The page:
Apple iCloud pricing revealed
Brits set to pay 14 per cent more than the Yanks
Apple has lifted the covers from its UK and US pricing model for the iCloud with a bunch of options for fanbois to suck up additional storage space.
And there were no surprises as our friends across the Atlantic are once again getting a better deal.
A beta version of the web-based service went live today, giving users 5GB of capacity to house content – not including music or photos – which can be accessed via Apple's fleet of mobile devices.
Obsessive-compulsives or general low-level hoarders will need to stump up additional cash to go over the free limit given by the Jobsian empire.
The upgrade costs £14 per year for another 10GB of storage, £28 for twice that capacity and £70 for 50GB, each 14 per cent more expensive than the US, with the stateside low, mid and top tiers going for $20, $40 and $100 respectively.
The firm confirmed recently that the web apps integrated into MobileMe will survive the transition to iCloud but the iWeb publishing, Gallery and iDisk tools were canned at the end of June.
Apps include Webmail, contact manager, calendar, iWork docs and a Find My iPhone tool.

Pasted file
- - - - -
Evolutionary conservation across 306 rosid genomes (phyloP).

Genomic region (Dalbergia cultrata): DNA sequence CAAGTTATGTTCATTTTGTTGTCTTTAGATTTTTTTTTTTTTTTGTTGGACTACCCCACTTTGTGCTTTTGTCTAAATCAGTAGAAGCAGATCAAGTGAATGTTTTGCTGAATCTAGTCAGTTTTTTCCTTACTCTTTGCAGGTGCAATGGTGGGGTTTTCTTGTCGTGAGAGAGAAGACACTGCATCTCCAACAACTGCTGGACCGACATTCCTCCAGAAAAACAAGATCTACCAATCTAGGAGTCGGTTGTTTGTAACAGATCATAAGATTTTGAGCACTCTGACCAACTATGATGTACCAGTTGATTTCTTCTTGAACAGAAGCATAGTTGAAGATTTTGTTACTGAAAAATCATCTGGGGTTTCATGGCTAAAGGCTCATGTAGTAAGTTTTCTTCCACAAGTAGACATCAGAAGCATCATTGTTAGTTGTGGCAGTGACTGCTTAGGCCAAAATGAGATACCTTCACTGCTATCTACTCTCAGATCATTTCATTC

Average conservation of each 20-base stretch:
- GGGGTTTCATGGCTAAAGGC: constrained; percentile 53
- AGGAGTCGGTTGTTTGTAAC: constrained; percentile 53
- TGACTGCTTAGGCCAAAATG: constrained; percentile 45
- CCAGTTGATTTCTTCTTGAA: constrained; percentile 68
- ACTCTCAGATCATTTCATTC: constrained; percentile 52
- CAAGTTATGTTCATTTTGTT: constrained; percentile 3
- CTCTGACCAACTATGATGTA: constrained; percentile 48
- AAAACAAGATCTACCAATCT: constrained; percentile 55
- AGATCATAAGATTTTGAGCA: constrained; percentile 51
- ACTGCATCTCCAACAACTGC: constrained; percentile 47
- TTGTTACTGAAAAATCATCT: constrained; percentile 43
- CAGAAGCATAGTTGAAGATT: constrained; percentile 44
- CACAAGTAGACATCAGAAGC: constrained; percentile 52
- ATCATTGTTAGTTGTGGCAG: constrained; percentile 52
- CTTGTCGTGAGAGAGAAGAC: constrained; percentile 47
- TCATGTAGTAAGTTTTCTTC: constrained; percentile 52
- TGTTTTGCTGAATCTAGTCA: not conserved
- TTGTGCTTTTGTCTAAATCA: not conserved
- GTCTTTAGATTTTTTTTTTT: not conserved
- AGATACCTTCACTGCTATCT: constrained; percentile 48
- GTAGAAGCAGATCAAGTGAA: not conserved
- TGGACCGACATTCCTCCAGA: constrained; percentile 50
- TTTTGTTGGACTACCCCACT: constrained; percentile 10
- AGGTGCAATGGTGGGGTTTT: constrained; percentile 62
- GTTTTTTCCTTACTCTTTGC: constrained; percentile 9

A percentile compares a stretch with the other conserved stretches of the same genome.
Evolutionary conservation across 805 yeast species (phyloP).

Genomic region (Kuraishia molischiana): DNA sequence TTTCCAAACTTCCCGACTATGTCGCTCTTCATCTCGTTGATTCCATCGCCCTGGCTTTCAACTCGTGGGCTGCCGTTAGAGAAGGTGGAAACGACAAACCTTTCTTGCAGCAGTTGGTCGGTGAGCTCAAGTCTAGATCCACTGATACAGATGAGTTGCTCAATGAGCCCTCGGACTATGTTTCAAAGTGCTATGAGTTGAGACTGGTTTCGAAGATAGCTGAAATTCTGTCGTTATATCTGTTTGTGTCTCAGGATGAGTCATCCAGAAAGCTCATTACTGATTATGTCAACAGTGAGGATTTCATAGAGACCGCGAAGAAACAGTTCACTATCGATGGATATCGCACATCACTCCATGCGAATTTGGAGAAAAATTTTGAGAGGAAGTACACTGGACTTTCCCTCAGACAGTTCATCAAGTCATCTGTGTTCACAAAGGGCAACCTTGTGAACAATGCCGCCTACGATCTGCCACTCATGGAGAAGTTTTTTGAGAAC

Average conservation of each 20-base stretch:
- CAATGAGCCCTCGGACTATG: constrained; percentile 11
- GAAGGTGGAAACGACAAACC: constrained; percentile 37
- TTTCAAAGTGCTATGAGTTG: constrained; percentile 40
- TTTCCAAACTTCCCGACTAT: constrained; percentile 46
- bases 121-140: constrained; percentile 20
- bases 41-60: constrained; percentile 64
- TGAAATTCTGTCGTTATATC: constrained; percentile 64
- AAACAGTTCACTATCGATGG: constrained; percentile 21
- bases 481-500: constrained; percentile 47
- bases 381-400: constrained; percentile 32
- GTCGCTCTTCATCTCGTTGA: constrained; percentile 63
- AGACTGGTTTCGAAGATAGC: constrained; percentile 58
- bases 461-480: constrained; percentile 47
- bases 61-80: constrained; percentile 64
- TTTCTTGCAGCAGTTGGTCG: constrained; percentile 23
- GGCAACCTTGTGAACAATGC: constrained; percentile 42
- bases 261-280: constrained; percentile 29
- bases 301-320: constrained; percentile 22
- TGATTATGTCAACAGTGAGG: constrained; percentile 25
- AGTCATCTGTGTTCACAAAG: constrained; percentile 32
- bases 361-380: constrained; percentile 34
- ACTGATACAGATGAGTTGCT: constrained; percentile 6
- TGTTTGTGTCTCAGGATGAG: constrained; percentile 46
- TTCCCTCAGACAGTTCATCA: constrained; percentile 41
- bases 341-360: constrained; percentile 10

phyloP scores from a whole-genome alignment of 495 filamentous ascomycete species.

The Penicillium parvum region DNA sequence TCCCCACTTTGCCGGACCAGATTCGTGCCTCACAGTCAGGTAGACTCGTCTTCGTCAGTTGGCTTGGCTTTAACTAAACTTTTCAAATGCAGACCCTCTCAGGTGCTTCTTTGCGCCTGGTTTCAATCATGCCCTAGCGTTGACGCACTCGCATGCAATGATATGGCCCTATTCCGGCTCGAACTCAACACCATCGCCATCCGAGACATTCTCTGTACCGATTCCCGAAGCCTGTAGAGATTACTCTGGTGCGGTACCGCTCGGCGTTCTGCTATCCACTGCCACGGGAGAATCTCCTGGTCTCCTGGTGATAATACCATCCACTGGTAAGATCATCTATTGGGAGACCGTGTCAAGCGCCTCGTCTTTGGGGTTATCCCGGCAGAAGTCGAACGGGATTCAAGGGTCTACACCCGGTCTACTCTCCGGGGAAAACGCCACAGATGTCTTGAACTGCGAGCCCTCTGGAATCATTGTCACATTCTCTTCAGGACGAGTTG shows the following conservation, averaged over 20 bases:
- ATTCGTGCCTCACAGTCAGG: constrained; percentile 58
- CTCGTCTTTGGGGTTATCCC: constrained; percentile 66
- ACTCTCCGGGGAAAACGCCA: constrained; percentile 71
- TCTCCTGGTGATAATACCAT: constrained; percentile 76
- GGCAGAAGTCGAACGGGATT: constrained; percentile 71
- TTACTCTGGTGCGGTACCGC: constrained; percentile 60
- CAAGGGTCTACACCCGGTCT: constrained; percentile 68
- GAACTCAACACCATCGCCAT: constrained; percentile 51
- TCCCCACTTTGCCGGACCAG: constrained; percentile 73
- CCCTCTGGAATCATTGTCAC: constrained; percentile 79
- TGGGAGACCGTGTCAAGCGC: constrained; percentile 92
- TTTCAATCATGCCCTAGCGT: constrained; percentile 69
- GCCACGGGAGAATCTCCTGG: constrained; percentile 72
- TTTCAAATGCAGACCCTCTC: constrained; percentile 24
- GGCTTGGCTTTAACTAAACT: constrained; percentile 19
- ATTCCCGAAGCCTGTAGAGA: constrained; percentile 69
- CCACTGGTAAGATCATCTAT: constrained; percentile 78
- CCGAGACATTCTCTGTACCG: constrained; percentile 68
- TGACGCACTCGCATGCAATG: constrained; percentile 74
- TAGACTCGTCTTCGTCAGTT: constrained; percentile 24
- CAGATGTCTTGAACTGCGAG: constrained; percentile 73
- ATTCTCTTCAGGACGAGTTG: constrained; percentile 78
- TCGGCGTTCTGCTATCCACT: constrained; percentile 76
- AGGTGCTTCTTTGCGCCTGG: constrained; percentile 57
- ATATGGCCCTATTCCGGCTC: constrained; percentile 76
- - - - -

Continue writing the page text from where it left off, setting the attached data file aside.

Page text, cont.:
The tentative deadline for the general release of iCloud is set for the autumn. ®
Has anyone mentioned VAT yet?
Hold on.. $20 for an extra 10GB.. that works out at £12.30. Add vat onto that and you're at £14.76.. seems pretty reasonable to me.. technically cheaper than for the yanks.. (if vat registered)
Not this again...
Do we have to do this every time the Reg publishes an article about pricing differences?
It's called VAT.
Google makes $20 = £12.30 at the moment/.
Add VAT onto that at 20% and you get £14.76.
So unless the VAT rate for digital services is different* this is actually a better deal than the yanks are getting.
* Possible, I find the HMRC website basically useless unless you already know where to look for something. However I did find a bit that specifies that VAT on digital services is charged at the rate of the customer's location in the EU, so basing the service in a low VAT location makes no difference. That assumes I understood the tax-man's explanation.